Sam Staley read Ken Orski's most recent Innovation Briefs Newsletter, as we did. Here's good summary about what the government's mistakes are. With all due respect to both Ken and Sam, there are other serious flaws.
The DOT never did a cost/benefit analysis of high-speed rail.
The DOT never prepared the kind of national transit/transportation overview that looks at the entire multi-modal, freight/passenger, system.
They failed to grasp the obvious fact that HSR is a passenger rail system overlay; no passenger rail system, no HSR. No cake, no icing; and high-speed rail is certainly railroad 'icing.'
The whole idea in California was cooked up by a group of ambitious politicians, the type that love to use federal and state dollars and promote huge infrastructure expenditures. These guys (we'll name them some other time. Hint: the current Governor was one of them.) kept at it for twenty years. It finally paid off and they railroaded this project through the Legislature.
Governor Arnie, who, as a Republican opposed it, did an abrupt "180" and supported it in 2008. With a huge amount of lobbying, they obtained considerable federal funding when it became available through the ARRA stimulus funding. All of which is to say, the California project met both national and state political goals by the Party in power.
Meanwhile the Obama Administration realized a major strategy at hand; we are 'behind' all those other countries with high-speed trains and must catch up to save face. We have to "win the future" which means, have HSR as well. Americans have become acculturated to the notion that if we are not #1 at everything, all the time, we have no reason for existing.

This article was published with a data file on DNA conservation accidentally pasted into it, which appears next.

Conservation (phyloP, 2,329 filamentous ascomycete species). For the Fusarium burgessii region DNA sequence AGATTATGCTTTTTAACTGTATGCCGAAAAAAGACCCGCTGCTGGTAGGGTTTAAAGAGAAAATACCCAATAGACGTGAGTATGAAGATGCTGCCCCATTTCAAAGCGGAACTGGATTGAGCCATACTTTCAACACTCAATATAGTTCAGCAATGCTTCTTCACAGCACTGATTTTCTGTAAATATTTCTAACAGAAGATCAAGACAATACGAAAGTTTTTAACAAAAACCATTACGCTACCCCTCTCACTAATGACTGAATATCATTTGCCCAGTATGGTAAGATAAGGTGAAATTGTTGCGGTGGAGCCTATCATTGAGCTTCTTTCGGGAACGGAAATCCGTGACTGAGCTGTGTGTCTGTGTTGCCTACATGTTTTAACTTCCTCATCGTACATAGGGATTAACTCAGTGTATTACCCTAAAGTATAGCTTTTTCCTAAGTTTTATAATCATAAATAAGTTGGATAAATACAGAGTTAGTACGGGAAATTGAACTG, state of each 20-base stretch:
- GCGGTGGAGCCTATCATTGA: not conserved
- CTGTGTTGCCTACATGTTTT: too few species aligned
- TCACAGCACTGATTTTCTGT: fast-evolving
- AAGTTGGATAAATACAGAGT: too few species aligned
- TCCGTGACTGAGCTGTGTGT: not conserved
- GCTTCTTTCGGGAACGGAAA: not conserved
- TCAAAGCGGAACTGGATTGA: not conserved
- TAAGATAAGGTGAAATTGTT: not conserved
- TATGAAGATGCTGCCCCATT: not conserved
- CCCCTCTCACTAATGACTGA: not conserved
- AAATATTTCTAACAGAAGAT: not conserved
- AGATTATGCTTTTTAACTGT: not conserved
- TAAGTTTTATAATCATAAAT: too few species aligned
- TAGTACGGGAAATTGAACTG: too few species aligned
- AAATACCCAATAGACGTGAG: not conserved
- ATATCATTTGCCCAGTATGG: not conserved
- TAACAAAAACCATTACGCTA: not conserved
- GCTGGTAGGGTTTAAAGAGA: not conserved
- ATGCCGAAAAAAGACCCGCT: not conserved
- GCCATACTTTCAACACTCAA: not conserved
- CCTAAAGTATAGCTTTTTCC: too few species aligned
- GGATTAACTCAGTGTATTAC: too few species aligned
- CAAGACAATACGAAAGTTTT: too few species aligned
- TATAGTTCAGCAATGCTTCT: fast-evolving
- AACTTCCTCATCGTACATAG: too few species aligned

Neither the state nor the federal government actually studied what the state and national transportation needs are, and whether HSR actually is needed or makes any sense. They looked for supportive studies that had been done, and ignored the ones -- such as from the Congressional Budget Office -- that pointed out the many HSR problems we would have that foreign nations don't have.
So, California, rather than merely pursuing a strategy of upgrading its existing passenger rail system as a far more affordable effort, lucked out with the ARRA Stimulus funds and, previously, the passage of the state bond issue for HSR. Had there been no ARRA funds, those state bonds would have gone nowhere since they were required to be matched with funds from elsewhere.
Anyhow, far too many people now know the truth about this project. Therefore, all those legislators who persist in supporting this project present themselves as complicit in this venality. They become accessories to all the corrupt and wasteful practices of the rail authority and its heinous project.
High-Speed Rail Gets Congressional Scrutiny
December 19, 2011, 5:42pm
For an update on federal action on high-speed rail, C. Kenneth Orski summarizes recent events on Capitol Hill in Innovation Briefs and over at newgeography.com (14 December 2011). Ken provides some useful analysis on where the Obama Administration has "gone wrong" while also acknowledging that he personally believes inter-city passenger rail has a place in the nation's transportation infrastructure and network.
The key problems and strategic policymaking failures [my words, not Orski's] Ken sees were:
•Oversellilng the program as "high speed" when it fact most of the rail spending is focused on conventional passenger rail;
•Failing to provide a clear focus for the program;
•Shifting federal resources and attention away from the one corridor where HSR might make sense: the Northeast Corridor; and
•Failing to involve the private sector from the outset as an important solution to a fiscally challenged funding environment.
Overall, a good round-up of the current state of the federal program.